The white fly-blob is something I’ve not heard of or seen before; thanks for the photo and explanation!

  3. Xris (Flatbush Gardener) Says:

    Waves always fascinate me. They appear on all scales of time and space, in all media. A great, and surprising to me, example is fir waves.

    Watching waves crashing on a beach, or crossing the sky, I try to wrap my mind around the idea that the waves are not the primary phenomenon. They are an emergent property of something bigger, something otherwise invisible to me. They are evidence of complexity, in the mathematical sense, at work. They prove that a static, unchanging world – or a designed, created world – would be a dead world.

  4. Cathy Says:

    OK. I’m sorry but that fly aphrodisiac monolith thing is too funny. Am I the only one that sees something (ahem) . . ‘phallic’ – here? Sorry, but you posted the dang thing :0)
    Maybe you were sharing the same sense of the thing when earlier you mentioned the Fly God Shrine.
    The cloud picture is spectacular.

  5. burning silo Says:

    robin – It really was a beautiful sky. What I couldn’t show in a photo was how rapidly but smoothly the waves were moving from west to east. It was quite extraordinary!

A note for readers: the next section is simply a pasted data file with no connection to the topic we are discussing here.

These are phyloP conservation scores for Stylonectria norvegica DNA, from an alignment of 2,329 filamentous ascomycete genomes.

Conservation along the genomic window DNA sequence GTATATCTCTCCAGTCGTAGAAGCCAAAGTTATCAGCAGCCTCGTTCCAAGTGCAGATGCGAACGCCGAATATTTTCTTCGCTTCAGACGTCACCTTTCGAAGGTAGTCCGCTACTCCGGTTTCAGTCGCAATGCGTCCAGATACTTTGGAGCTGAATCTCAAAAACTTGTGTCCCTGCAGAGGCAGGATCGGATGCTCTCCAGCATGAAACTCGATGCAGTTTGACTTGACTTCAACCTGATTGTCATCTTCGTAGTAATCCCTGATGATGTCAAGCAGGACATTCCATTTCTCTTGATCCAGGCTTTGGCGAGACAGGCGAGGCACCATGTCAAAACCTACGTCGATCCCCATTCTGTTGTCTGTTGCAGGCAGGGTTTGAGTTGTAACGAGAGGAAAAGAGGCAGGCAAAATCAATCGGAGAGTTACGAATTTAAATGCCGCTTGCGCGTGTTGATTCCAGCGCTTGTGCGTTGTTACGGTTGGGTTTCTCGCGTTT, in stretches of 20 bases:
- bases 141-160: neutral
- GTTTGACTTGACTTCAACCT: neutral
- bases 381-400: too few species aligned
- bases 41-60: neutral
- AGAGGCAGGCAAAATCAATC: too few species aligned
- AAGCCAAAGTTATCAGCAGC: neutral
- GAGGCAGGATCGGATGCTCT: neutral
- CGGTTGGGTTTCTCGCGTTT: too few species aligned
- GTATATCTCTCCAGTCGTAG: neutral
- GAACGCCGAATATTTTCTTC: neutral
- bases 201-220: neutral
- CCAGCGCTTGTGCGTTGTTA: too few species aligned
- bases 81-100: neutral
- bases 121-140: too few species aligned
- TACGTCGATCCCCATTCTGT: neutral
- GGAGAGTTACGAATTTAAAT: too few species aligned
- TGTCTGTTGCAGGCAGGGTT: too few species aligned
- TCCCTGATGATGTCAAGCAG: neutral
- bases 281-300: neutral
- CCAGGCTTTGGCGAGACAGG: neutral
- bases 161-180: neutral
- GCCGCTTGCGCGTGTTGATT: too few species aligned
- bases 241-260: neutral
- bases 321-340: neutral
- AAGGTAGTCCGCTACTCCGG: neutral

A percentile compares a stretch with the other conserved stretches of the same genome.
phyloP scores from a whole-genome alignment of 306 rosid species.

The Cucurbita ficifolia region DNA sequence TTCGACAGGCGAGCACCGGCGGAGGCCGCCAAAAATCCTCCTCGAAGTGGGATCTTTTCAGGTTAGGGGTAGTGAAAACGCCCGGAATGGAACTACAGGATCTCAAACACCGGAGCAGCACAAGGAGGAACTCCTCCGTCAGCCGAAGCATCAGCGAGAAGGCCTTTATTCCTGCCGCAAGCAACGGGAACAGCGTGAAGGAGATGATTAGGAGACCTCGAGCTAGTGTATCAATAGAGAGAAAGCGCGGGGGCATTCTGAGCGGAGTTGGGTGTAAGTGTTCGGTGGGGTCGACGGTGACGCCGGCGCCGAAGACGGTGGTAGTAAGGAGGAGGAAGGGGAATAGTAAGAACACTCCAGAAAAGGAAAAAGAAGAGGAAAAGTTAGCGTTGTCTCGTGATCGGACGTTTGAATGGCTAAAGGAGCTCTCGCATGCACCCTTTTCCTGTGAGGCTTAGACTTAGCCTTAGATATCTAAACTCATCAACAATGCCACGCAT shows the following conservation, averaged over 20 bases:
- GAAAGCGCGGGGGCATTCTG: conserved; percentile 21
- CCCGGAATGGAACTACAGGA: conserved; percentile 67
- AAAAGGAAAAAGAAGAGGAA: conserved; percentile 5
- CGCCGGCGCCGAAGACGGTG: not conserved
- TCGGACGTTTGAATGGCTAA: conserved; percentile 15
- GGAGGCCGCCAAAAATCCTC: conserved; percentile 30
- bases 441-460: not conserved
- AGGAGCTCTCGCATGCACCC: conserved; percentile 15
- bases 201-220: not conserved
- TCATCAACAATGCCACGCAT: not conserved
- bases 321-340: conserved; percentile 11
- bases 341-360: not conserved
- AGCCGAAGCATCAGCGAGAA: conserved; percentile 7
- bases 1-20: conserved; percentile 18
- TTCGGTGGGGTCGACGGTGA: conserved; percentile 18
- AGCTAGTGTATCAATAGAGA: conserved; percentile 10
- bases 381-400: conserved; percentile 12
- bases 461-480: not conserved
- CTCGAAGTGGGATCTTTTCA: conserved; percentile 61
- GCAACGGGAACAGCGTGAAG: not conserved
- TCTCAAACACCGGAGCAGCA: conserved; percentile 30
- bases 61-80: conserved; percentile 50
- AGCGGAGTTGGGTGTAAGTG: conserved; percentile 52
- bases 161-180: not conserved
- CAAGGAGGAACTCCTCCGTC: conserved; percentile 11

Larry – I think many people miss out on seeing the sky. At our place, we’ve got a clear view of most of our horizon so it’s hard not to notice interesting cloud formations.

    Xris – My brother and I were just talking about that last night… the similarity betweent hese phenomena. We compared notes on ripples in the sand under a couple of feet of water in the river in front of our family cottage. The effect was very similar. The fir waves were very neat! Thanks for posting that link.

    Cathy – Well, now that you mention it, I guess it *does* look a little phallic! Until now, I’d been thinking that it looked sort of like a big candy floss blob.

  6. Mark Says:

    Waves happen all the time in the atmosphere. The atmosphere is just a fluid, and it behaves pretty much like any fluid, including water. It’s when the waves occur at just the right altitude, as explained in the link, that you get to see visual evidence of them. The other wave mentioned in the link (lenticular) is similar to the water wave you see when a stream flows over a just-submerged rock. As I think I have mentioned at Niches, my natural inclination is to look up, and thus I miss a lot of the details you and he see closer to my feet. I also spent most of a quarter attacking the equations dealing with atmospheric waves in an atmospheric dynamics class many years ago. Don’t ask for the details.

  7. burning silo Says:

    Mark – That’s interesting! I’ve never really thought of atmosphere behaving like fluid, but yes, it makes sense. Neat about the lenticular wave as, being a paddler, I am always interested in the look of water flowing around slightly submerged rocks. Uhm… not, I won’t ask for the details of the atmospheric dynamics class, but I have always had an interest in fluid dynamics just because I love being around streams and rivers so much.